The letter of April 27, 1813, which, with other documents, accompanies this report, and which authorized the negotiation of a treaty of commerce in the event of concluding a treaty of peace, directs the attention of our ministers to all the objects of the motion. They are instructed by it to endeavor to open to our commerce every part of the British dominions on a footing of reciprocity and equality, and are referred, in aid of their own experience and knowledge of the subject, to the light to be derived from the treaty of 1794 and its effect on the general commerce of the country; to the instructions given to Messrs. Monroe and Pinckney, of April 17, 1806; to the project of a treaty signed by them on the 31st of December of the same year, and to the subsequent remarks and instructions of the Executive respecting it. By this instruction every subject which could be considered a proper object of arrangement between the United States and Great Britain was committed to the American ministers and all the light which the labor and talent of preceding times had afforded was communicated as their guide.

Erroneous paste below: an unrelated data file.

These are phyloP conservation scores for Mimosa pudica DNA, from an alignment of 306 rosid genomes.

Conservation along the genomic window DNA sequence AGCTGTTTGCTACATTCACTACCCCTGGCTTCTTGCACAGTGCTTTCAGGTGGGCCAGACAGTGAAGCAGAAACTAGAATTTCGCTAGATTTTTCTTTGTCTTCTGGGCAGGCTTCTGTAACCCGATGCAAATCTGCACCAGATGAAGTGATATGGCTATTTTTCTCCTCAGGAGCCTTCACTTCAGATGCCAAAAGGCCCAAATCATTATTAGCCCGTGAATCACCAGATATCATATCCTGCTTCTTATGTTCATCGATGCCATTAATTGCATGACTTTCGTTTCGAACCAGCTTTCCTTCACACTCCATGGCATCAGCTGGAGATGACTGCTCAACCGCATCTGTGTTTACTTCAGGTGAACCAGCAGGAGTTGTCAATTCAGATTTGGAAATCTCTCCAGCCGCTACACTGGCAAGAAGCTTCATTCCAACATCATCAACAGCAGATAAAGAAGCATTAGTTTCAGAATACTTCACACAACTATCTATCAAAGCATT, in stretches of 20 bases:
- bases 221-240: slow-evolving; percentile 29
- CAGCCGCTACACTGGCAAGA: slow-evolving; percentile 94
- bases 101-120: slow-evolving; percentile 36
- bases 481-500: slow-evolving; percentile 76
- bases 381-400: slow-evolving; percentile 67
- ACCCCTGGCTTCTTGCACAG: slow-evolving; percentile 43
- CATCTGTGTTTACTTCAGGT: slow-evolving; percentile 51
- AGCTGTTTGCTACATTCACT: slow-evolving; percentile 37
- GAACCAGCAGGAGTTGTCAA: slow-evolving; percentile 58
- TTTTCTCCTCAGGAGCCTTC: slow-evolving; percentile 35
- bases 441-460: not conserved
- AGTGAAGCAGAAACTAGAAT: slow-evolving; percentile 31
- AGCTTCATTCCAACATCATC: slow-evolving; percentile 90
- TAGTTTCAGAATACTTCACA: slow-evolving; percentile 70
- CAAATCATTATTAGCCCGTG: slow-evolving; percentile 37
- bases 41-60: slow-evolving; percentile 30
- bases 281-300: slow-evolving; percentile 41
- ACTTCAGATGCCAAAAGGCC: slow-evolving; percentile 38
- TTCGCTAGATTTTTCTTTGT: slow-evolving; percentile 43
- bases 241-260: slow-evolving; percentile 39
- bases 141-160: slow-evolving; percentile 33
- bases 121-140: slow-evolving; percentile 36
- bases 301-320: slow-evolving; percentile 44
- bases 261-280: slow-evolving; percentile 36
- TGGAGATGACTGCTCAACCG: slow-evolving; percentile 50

The correspondence between the ministers of the United States and those of Great Britain at Ghent and London and the communications of the former to the Department of State furnish satisfactory evidence that no effort which belonged to either negotiation was neglected and that the failure to arrange the subjects embraced by the resolutions was owing to the manifest indisposition of the British plenipotentiaries to concur in any satisfactory stipulations concerning them. If, therefore, the committee are correct in stating that the resolution communicates no information not already known to the President and that he has been faithful in the discharge of his duty, a sufficient pledge is afforded that his exertions will be continued for the future; and this pledge is strengthened by the sentiment expressed in his communication to Congress at the commencement of the present session.